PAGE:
Peter hardly knew the battered, bruised and submissive Jesus.
The crowds who followed Jesus would hardly have recognized the
deceptive, cussing Peter. And where were all those friends when
Jesus needed them? Everyone seems out of character, except
the ones who ruled the night.


 

Peter sat outside in the courtyard. A servant girl came to him,
saying, "You also were with Jesus of Galilee." But he denied it
before them all, saying, "I do not know what you are saying."

When he had gone out to the gateway, another girl saw him
and
said to those who were there, "This fellow also was with
Jesus
of Nazareth." But again he denied with an oath, "I do
not know
the Man!"

A little later those who stood by came up and said to Peter,
"Surely you also are one of them, for your speech betrays
you."
Then he began to curse and swear, saying, "I do not
know
the Man!"

Immediately a rooster crowed. [{Luke 22:61} And the Lord
turned
and looked at Peter. Then] Peter remembered the
word of Jesus
who had said, "Before the rooster crows, you
will deny Me three
times." So he went out and wept bitterly.

                                                     Matthew 26:69-75 NKJV, condensed


                                             Out of Character

Peter, while trying to remain quietly anonymous, was living a
nightmare. Everything he had given his life to these past three
years, was coming to naught. Blowing up right before his eyes,
going puff. The Jesus Peter had known was a man in complete
control, making his own decisions, manifesting divine authority.
That was the Messiah he had left his home and fishing business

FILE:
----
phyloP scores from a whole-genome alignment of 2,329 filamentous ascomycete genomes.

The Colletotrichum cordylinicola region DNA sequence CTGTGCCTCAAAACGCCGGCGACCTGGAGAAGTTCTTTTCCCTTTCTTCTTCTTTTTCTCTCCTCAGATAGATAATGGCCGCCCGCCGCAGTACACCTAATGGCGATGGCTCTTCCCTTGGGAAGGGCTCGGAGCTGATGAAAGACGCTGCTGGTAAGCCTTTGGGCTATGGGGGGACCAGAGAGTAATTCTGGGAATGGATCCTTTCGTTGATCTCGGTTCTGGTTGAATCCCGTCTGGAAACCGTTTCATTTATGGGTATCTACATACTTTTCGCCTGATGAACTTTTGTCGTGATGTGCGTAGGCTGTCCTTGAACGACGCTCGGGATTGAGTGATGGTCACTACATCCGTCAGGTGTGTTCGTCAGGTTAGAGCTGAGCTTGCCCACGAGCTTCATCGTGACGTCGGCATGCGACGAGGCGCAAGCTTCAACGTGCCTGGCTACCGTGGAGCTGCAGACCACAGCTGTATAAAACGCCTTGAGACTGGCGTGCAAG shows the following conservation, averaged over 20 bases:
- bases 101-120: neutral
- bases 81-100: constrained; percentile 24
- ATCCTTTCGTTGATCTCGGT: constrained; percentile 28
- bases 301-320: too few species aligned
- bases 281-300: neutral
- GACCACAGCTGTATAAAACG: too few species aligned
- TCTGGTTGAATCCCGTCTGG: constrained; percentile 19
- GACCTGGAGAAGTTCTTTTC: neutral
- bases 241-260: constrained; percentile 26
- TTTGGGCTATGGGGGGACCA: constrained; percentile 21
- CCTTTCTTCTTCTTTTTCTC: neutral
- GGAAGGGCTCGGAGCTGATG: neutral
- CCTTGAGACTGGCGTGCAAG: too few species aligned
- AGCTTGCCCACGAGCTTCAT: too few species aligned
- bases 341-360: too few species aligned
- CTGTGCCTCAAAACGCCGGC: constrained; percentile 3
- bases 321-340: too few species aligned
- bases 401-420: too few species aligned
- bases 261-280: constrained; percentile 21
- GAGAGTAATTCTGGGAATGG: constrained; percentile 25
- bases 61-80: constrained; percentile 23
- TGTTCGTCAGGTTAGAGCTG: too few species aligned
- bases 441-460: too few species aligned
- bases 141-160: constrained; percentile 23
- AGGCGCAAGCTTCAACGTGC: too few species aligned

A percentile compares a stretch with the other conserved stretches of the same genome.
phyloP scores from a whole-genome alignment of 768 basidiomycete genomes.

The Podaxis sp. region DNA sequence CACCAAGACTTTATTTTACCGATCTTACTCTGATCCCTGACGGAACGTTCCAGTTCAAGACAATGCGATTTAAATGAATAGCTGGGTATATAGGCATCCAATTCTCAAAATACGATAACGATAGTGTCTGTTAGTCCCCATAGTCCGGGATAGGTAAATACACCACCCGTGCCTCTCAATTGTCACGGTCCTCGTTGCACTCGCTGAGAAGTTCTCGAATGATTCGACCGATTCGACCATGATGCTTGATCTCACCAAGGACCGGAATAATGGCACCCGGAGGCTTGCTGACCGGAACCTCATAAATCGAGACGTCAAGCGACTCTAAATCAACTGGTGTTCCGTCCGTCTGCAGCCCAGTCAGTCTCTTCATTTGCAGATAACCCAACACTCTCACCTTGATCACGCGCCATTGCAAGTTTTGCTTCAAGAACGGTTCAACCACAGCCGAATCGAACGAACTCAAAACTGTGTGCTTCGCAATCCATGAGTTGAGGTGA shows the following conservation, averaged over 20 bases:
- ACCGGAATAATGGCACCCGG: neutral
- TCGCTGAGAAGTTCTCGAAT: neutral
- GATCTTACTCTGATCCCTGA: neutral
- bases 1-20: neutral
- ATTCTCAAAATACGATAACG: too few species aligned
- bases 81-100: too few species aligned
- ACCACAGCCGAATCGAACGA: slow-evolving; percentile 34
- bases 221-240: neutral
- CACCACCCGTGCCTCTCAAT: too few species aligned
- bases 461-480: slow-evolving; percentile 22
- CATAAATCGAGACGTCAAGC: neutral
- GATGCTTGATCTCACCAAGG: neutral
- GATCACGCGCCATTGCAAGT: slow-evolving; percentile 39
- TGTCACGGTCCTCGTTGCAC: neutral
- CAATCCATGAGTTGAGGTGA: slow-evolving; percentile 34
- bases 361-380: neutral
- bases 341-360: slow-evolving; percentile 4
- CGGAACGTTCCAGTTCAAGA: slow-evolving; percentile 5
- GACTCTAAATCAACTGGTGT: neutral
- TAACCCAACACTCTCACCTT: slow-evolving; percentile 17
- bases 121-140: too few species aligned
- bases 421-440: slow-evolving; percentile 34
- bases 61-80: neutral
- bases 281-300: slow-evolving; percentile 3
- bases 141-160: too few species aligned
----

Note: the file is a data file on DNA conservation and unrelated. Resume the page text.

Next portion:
to follow.

Before the night was over, Peter would see a different Jesus,
bound and led around by soldiers, standing before a panel of
human judges, choosing to submit to earthly authority, cheeks
dripping with spit, doing nothing to prevent the punishing
blows and insults!

Peter was looking at a Jesus he had never seen before. We can
only guess what Peter was feeling. Certainly he was powerless to
overturn the injustice of the situation. Being a man of action and
strong opinions, there must have been a lot of churning going
on inside of him. Probably also some fear of implicating himself,
and worry because Jesus had spoken on several occasions about
dying. He alone among the onlookers knew Jesus personally, yet
at the moment he was reluctant to acknowledge it.

Jesus had always been the one to call the shots. Now with Jesus
under a death sentence, Peter knew he wanted to do something
but he had no idea what that something could be. So when a
young servant girl studied his features and then intruded on
his space with the accusation that she had seen him with Jesus,
he declared he didn't know what she was talking about. Lying
made Peter uncomfortable. He moved away from that gal.
But the buzz followed him.

Soon someone else approached and announced to all within
hearing distance, "This man came in here with Jesus of Nazareth."
It was getting very annoying and somewhat scary. Peter just
wanted to be left alone, so he swore to it, "I do not know that
man."

After moving to a different location it soon became clear the
folks in the courtyard were not going to let him off so easily.
Several joined together to pounce on him. They could tell he
had come in from the country; his accent gave him away. When
they told Peter this, Peter let out a volley of loud cursing, as if
that would prove his point. It was a futile effort to convince
them otherwise. The helplessness, despair and anger of the
whole evening came out and no, he bleeping didn't know Jesus,
never did and never will!

Peter was trapped by the truth. The pressure pot boiled over
and he overreacted. As soon as it happened, the rooster crowed
and Jesus turned to look at him. Full of regrets, Peter forgot the
injustice taking place in the courtroom and his anger turned
inward. Immediately he fled to the darkness outside, where he
broke down and wept bitter tears for himself.

The people in the crowds who were familiar with Jesus would
not have recognized the disciple Peter in this episode. The Peter